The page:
Watery Watercolour Trees for the Holidays

Watercolor Christmas tree project #DIYChristmascards
Now before you go yelling at me for spelling watercolor the European way, why don’t you go ahead and break out your watercolors and then keep reading. Today I am excited and thrilled to share with you a guest post from my friend and creative wonder, Clare Etheridge.
I am so impressed and inspired by Clare, because she takes creating to a new level. Her Instagram and blog (Cates Eat Dogs) are packed full of her daily creations, and I always love seeing what she’s making.
I decided I would force her to write a post (maybe 2 if you’re lucky), for Craftwhack, and she felt sorry for me, so she agreed, because otherwise I told her angry elves would come eat her up if she didn’t. It’s amazing how well that works.

A lovely quick way to paint a festive forest

Jar of water
Paintbrush (I used a sumi brush size 8)
Watercolour paper (make sure you have a few sheets because once you paint one lot of trees, you will want to paint more!)
watercolor tree project materials
How to
Get some green paint very wet on your brush and paint a very loose triangle shape, repeat to start as many trees as you want. Grab another shade of green paint and while everything is still wet, add the second shade quickly and loosely on top of the first layer.
watercolor pine trees project
watercolor pine trees project
Work fairly quickly to ensure the trees are wet while you paint.  This will give you a lovely bleed effect as you add layers.
Add some stars to the top of each tree and while you have the yellow or gold paint on your brush, tap some splatters across your trees.
Choose a contrast bright colour and get a brush full and gently tap some more splatters over the wet trees.  For my splatters I used orange and aqua blue.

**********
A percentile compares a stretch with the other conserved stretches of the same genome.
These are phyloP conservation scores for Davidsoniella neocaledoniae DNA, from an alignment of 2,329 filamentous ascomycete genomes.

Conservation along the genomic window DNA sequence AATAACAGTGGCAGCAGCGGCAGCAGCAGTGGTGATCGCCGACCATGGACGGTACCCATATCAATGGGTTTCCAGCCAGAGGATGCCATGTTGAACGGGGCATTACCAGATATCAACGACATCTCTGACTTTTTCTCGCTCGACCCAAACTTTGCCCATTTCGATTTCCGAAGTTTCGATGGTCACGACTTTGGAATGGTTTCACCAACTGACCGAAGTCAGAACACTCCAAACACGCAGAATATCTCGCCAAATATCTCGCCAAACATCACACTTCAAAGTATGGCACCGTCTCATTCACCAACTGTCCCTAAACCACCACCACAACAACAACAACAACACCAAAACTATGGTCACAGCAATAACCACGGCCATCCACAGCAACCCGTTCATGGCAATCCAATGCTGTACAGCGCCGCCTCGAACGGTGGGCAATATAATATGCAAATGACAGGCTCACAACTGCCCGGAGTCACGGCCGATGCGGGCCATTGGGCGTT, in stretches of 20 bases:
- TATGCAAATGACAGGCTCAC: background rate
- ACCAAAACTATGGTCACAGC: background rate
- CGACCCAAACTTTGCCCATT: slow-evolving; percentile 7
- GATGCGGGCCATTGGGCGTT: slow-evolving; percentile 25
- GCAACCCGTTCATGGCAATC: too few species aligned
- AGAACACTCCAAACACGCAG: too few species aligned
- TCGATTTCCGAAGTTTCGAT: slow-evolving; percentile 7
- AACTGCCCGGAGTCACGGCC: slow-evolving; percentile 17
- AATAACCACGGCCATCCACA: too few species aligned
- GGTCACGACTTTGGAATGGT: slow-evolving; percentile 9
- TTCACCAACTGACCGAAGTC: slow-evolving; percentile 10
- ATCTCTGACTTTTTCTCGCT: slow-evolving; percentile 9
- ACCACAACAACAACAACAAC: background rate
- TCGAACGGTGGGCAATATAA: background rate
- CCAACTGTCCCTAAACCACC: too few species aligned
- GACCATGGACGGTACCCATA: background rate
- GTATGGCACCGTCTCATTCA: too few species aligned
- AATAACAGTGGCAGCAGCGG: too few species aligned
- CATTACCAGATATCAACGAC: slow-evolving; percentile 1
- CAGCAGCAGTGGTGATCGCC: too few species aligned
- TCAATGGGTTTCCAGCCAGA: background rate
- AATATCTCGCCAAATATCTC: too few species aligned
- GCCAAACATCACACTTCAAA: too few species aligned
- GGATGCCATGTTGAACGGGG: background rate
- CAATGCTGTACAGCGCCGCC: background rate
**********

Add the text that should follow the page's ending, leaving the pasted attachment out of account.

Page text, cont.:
Watercolor Christmas tree project #DIYChristmascards
Watercolor Christmas tree project #DIYChristmascards
Watercolor Christmas tree project #DIYChristmascards
The splatters give a joyous and lively effect when they bleed into the trees and stay vibrant on the dry paper.
Dry flat and admire you amazing art!
You could add some text to the trees and use them for cards or frame your art for a festive gift.
Clare is originally from the north of England and has lived in the mid-west of America since 2003, even though she has lived in the States for nearly 15 years, she still talks funny.  
Some things are just like home and some are not, she will often get lost in translation especially on the phone to the dentist office.
Her workplace is the local library where she is a part time librarian which is good because she loves books.
She stays out of trouble by going to lots of pilates classes backed up by lots of cardio!  She can also be found creating art on a daily basis, this fills up sketchbooks and keeps her sane.
Favorite ways to make art are gelli printing, painting with a sumi brush and ink and her all time winner is art journaling.
Here are some posts on Clare’s blog that you really need to check out:
You can also find Clare on Pinterest and Facebook. Go on, git.
Watercolor Christmas Tree tuorial - great idea for #diychristmascards

Written by Joanne Gonzales

Joanne Gonzales has a passion for getting creative. Whether she is making personalized DIY gifts or taking part in larger arts and crafts projects, she puts her all into making new and beautiful things.

She lives with a group of close friends and believes in the natural way of life. Joanne has built an outdoor arts and crafts gallery that overlooks the countryside in her hometown, which is where all of her creations come to life.

Art started off as a hobby, but over time Joanne has mastered her skills and sold some of her favorite pieces. She works full time as a florist and has done for many years. It helps keep her creative juices flowing and she hopes to one day open her own florist shop with a twist.


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  1. This looks fun and easy. Easy is good!

    • Easy is the best. Especially this time of year!

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